Ducks are a lot better than chickens in this aspect - males should be happy to live together without females. Obviously you're not going to get any eggs, but on the plus side they are a lot quieter. You may find that in the breeding season all those hormones may make them a bit fiestier and more likely to fight, but that should only be for a few months of the year [​IMG]

    Which duck breeds can fly and which can't?

    The majority can't fly. The smaller, bantam breeds like Black East Indies, Calls, Mini Silver Appleyards and of course Mallards can fly along with Muscovies. Apart from these you shouldn't need to worry too much, and if they're friendly and bonded with you, they shouldn't want to leave anyway! [​IMG]

    Will ducks be more bonded to you if you hatch them out yourselves, or would they still be just as bonded if you were to purchase them as day old ducklings?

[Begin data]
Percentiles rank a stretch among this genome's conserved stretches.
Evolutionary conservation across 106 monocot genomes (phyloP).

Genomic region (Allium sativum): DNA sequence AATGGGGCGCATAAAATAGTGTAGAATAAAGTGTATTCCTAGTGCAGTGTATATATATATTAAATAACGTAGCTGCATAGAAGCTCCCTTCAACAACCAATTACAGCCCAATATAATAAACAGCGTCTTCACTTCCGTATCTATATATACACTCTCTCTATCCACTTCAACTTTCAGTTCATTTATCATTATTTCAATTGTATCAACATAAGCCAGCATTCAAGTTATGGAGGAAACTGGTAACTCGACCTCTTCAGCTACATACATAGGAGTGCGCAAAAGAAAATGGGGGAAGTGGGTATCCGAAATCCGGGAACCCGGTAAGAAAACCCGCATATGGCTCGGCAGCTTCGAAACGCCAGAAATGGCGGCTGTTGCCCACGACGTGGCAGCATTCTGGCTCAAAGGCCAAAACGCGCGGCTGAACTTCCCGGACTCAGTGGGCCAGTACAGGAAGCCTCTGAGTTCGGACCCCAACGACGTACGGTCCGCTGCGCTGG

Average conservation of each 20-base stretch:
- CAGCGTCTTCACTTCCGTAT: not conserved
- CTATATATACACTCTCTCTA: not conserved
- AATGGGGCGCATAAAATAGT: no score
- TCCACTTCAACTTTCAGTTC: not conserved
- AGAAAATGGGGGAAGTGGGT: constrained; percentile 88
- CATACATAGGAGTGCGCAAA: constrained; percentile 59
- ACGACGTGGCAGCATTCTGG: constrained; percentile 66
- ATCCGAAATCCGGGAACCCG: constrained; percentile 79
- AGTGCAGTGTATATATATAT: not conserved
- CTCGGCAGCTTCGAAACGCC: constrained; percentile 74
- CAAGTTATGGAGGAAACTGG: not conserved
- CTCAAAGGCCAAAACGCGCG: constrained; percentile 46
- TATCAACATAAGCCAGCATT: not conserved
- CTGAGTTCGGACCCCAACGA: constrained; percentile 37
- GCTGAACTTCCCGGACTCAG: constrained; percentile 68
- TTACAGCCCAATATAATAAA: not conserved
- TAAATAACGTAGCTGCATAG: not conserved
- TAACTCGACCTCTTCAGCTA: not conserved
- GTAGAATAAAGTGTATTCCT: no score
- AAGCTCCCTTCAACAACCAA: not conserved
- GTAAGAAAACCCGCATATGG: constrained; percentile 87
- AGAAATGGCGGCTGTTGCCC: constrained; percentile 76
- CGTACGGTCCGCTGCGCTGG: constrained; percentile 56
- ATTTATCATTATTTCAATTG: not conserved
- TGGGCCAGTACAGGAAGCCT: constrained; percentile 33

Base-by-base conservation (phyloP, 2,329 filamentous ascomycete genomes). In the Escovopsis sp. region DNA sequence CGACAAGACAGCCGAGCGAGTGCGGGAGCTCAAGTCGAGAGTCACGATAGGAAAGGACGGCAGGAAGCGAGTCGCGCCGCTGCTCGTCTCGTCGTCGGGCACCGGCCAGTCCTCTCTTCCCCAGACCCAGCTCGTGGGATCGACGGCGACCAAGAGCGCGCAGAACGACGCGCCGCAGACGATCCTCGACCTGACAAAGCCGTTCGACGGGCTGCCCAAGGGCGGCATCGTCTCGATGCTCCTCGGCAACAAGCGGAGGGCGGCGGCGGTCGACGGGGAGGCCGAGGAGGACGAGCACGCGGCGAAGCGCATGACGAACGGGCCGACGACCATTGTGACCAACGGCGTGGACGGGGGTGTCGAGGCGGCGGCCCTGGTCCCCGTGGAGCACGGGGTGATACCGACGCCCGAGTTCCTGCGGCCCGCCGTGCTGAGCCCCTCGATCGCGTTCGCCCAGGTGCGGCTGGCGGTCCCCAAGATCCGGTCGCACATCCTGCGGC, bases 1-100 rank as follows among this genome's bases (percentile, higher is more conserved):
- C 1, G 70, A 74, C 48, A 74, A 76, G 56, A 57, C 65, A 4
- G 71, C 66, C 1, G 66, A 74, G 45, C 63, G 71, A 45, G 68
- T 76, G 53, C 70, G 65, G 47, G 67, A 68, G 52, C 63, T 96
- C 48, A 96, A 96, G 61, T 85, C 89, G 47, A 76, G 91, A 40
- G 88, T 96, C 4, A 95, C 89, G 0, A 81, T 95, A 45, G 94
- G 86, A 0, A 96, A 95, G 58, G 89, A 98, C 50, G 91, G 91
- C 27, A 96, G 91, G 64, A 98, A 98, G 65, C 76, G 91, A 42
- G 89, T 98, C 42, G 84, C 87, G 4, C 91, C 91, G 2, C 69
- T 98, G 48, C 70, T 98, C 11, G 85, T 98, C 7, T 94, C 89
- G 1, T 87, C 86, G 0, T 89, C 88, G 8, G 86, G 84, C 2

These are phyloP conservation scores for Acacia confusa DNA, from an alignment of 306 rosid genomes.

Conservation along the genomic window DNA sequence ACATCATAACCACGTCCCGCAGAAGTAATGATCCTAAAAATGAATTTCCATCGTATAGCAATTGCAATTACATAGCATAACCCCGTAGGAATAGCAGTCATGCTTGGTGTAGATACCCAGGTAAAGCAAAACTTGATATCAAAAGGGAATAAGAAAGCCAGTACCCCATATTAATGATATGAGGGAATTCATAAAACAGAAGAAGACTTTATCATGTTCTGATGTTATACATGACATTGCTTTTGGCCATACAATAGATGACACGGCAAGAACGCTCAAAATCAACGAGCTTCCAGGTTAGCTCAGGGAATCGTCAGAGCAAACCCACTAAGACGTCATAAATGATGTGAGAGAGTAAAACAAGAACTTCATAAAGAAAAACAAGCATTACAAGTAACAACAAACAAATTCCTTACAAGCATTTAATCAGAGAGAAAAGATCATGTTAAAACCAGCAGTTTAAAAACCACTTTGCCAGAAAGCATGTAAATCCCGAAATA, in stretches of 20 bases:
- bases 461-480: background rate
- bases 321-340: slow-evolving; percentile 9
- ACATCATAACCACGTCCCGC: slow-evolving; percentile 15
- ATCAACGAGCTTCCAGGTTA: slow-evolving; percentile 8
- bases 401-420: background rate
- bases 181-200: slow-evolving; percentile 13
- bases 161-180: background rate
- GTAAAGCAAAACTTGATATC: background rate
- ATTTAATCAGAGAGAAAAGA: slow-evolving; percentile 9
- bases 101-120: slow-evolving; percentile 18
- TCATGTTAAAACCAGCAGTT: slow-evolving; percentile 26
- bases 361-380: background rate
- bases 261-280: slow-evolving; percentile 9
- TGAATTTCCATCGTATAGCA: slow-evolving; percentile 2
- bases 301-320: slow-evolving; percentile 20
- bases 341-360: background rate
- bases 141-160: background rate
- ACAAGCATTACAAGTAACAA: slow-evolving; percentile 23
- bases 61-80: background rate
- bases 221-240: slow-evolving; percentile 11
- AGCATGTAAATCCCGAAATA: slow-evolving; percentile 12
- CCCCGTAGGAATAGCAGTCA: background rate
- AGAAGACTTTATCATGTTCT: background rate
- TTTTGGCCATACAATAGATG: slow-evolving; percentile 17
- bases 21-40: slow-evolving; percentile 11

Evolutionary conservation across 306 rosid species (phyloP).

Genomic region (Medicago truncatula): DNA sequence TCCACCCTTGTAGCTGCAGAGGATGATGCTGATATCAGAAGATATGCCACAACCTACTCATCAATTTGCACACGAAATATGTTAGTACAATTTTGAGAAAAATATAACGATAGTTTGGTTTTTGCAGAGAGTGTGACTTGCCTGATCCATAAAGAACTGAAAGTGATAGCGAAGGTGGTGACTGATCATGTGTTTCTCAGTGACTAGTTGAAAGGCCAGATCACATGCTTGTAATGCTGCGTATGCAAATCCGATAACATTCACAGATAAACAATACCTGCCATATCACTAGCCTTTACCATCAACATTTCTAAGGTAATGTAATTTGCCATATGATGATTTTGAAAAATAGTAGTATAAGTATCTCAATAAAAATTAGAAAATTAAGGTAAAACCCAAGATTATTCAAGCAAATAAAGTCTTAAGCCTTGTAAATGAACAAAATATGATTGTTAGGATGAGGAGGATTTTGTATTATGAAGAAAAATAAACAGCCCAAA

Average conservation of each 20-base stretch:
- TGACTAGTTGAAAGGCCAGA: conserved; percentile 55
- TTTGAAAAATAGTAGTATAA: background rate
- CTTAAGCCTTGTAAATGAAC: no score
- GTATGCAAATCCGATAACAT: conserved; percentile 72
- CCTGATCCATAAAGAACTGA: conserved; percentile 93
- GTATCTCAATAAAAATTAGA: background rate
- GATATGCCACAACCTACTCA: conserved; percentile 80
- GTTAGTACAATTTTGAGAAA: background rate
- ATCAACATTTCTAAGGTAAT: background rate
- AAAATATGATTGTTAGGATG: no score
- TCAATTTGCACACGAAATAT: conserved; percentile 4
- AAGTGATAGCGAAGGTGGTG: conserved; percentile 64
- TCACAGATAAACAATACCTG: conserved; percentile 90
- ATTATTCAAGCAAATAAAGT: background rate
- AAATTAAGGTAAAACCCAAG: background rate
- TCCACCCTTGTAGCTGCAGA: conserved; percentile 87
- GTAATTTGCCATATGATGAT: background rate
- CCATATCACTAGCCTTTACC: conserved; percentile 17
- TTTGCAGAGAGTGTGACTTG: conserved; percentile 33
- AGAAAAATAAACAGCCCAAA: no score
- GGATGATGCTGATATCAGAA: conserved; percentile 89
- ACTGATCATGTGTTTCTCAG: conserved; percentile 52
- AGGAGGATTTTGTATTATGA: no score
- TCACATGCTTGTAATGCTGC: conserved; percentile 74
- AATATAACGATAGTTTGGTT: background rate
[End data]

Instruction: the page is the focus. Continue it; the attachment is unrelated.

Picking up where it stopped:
Well, if you hatch them they'll imprint on you over the first few days of their lives, so getting day olds will still allow this process to happen, just minus that first day or two. As long as you put in the effort to spend lots of time with them they should be pretty bonded to you.
     
  10. animalpro24

    animalpro24 Chillin' With My Peeps

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    Runners cannot fly , lots of people wonder if they can swim and yes they can. anyway it's hard to figure out a good way to get you birds used to people, three would be a good number if your not looking for a bigger group, i always worried about what if one duck dies when i have two then i have one lonely duck, so 3 would probably be best. one duck would be hard if you don't already have other ducks because it will get really attached to the owner but when the owner leaves or something like that it will become lonely and more needy. Don't know if this helps. anybody correct me if i am wrong.